Contributing to the 2019 Chevrolet Colorado ZR2’s extreme off-road capabilities are two curious buttons that help the Colorado go toe-to-toe with the rugged 2020 Jeep Gladiator Rubicon and not walk away from a head-to-head comparison with its tail between its legs. The Colorado ZR2 and Gladiator Rubicon are the only mid-size trucks with electronic locking front and rear axles, which is what these buttons depict in the ZR2’s center console control panel.
“Locked axle?!” While it sounds like something you’d get a repair bill for after letting your teenager borrow the car for a weekend trip with friends, this is actually a good thing in an off-road package like the ZR2.
Related: Off-Road Comparison: Can the Gladiator Rubicon Dethrone the Colorado ZR2?
A locking axle forces a pair of wheels to spin at the same speed, eliminating the differential’s natural inclination to send the engine’s torque to the wheel with the least resistance (the one up in the air or sloshing around in mud). With an axle’s wheels locked, both wheels spin at the same speed so the tire that has traction keeps the truck moving. This is useful during rock crawling, where wheel articulation often leaves one wheel hanging in the air or with not much weight on it, or when you need all the traction of four tires grabbing dirt up a steep hill.
You may think it’s as easy as hitting these buttons in the Colorado ZR2 and engaging the locking axles. Ha! No, there are parameters under which the locking axles work. That’s to prevent damage or unstable driving characteristics, as steering is greatly affected with the wheels locked because you need the inside wheel to spin at a slower speed than the outside wheel when turning a corner; with both axles and the center differential locked (4-Low), all the wheels are spinning at the same speed.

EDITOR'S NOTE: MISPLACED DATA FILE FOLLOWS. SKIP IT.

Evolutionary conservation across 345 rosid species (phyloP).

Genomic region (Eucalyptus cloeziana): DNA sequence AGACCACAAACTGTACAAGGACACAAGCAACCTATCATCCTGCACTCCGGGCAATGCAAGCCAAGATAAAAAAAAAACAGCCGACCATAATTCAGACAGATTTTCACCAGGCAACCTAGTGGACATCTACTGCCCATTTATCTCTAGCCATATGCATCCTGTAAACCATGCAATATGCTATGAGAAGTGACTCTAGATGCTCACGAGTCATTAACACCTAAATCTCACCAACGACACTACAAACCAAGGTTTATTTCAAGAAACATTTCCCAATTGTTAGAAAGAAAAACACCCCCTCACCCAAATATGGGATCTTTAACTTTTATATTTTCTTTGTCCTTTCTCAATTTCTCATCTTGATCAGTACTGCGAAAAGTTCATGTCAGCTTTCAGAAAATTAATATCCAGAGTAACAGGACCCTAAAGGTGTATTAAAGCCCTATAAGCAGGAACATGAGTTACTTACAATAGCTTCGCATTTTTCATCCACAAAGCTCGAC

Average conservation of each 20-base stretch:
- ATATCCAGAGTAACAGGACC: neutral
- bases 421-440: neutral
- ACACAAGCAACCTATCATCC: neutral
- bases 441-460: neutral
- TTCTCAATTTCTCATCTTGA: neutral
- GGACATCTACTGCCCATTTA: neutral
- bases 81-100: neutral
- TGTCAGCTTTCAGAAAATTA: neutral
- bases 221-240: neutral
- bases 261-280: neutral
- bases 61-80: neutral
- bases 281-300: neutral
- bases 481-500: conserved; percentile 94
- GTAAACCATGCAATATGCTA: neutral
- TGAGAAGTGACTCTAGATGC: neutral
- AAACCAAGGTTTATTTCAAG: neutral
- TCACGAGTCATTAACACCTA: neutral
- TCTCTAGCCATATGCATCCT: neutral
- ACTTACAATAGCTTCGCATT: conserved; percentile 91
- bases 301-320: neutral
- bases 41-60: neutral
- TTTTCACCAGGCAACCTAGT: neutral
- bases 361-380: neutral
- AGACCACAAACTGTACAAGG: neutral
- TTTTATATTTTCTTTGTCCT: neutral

In the Colorado ZR2, you can lock both the front and rear axles when the transfer case is in 4-Low, but only at speeds of less than 25 mph. The front axle locks only when the rear axle is locked first, and doing so also disables the antilock braking system, though ABS reengages automatically after the truck hits 25 mph or is shifted out of 4-Low. The rear axle can lock at higher speeds, though only when the ZR2’s off-road mode is selected in 4-High; otherwise, the rear axle lock disengages above 25 mph. Chevrolet doesn’t recommend using the locking axles on dry pavement.
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So there you have it: Two buttons with prominent location but limited use, but when you do need a locking axle — as in, say, the conditions you may find yourself in while dueling a Gladiator Rubicon at an off-road park — you’ll be glad to have it.
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